A recent survey discovers that the majority of remote and hybrid workers engage in “bed rotting,” which involves spending prolonged periods in bed for passive activities.

Summary: A recent survey by Sleep Doctor reveals a growing trend among remote and hybrid workers dubbed “bed rotting,” where 62% admit to staying in bed during work hours for passive activities. Despite its popularity, with 88% engaging weekly, the practice blends work with leisure, including tasks like answering emails and taking calls. However, bed rotting raises concerns about mental and sleep health; 57% reported a positive impact on mental health, whereas 25% experienced worsened sleep quality. This trend underscores the blurred lines between work and personal life in remote work settings.

Key Takeaways: 

  • 62% of remote and hybrid workers surveyed admit to engaging in “bed rotting” during work hours, where they remain in bed for passive activities other than sleep. Among these, 88% report bed rotting at least once a week, with significant portions doing so multiple days per week.
  • While 62% of those who bed rot report working during these periods, including tasks like answering emails and taking calls, 75% also engage in non-work-related activities or a combination of both. This indicates that bed rotting often involves a mix of productivity and leisure from bed.
  • The practice of bed rotting appears to have a varied impact on health, with 57% of respondents stating it positively affects their mental health. However, 25% report that bed rotting negatively affects their sleep quality.

Sleep Doctor has published a recent survey report investigating the prevalence of “bed rotting” among remote and hybrid workers. Bed rotting, a new trend gaining traction on social media, encourages prolonged periods of staying in bed for passive activities rather than sleep.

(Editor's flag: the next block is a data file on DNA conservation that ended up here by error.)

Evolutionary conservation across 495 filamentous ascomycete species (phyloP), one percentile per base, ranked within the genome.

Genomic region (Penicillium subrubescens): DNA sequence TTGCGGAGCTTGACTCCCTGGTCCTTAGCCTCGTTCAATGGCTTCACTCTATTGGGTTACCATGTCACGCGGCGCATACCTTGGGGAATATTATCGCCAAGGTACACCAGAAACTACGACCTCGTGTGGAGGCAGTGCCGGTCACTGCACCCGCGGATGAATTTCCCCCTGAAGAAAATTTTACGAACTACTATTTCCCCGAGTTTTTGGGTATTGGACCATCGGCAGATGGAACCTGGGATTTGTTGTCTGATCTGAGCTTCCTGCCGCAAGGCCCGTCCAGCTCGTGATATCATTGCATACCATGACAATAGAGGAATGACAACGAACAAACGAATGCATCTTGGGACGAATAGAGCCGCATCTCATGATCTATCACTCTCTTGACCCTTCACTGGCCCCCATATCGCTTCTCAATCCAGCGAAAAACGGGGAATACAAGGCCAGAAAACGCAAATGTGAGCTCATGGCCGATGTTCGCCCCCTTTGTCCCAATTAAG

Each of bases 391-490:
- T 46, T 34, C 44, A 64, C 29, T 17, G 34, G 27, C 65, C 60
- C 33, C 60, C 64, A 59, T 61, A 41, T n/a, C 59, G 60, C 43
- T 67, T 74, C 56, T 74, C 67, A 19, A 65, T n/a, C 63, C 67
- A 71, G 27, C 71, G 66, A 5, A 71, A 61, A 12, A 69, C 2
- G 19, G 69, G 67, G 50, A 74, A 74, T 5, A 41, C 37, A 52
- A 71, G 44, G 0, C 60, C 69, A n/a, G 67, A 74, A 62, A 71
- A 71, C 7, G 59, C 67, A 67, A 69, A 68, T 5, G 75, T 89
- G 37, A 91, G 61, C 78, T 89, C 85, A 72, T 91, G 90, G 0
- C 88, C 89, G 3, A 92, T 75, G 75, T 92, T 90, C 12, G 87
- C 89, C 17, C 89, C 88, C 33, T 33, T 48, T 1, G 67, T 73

Survey findings indicate that 62% of remote and hybrid workers admit to bed rotting during the workday. Among these respondents, 88% report doing so every week. Specifically, 8% say they engage in bed rotting five days per week, 12% say four days per week, and 26% say three days per week.

Of the individuals who engage in bed rotting, 62% of bed rotters state that they generally work while bed rotting during work hours. However, 75% indicate that they either solely engage in non-work-related activities or combine work with non-work-related activities. Among those who work during bed rotting, common tasks include answering emails, reviewing documents, working on projects, and taking phone calls.

“Hanging out in bed for extended periods of time is not a great idea,” says Michael Breus, PhD, clinical psychologist and sleep medicine expert at Sleep Doctor, in a release. “When people are lying in bed for extended periods of time, their brain doesn’t know if it should be awake or sleeping. So, as a general guideline, and there’s plenty of data to back this up, you really want to only be in bed when you’re getting your seven to nine hours of sleep.”

Bed Rotting Is Impacting Sleep and Mental Health

The survey results also suggest that bed rotting has an impact on respondents’ sleep and mental health. 

Fifty-seven percent of respondents report that bed rotting positively affects their mental health, while 21% say it has a negative impact. Additionally, 22% state that bed rotting does not have an impact. For sleep, 47% say it has a positive impact, while 25% say bed rotting has a negative impact, and 28% say no impact.

The survey was completed in March 2024, and 807 full-time remote and hybrid workers were surveyed. In total, 500 respondents who indicated they have engaged in “bed rotting” completed the full survey. 

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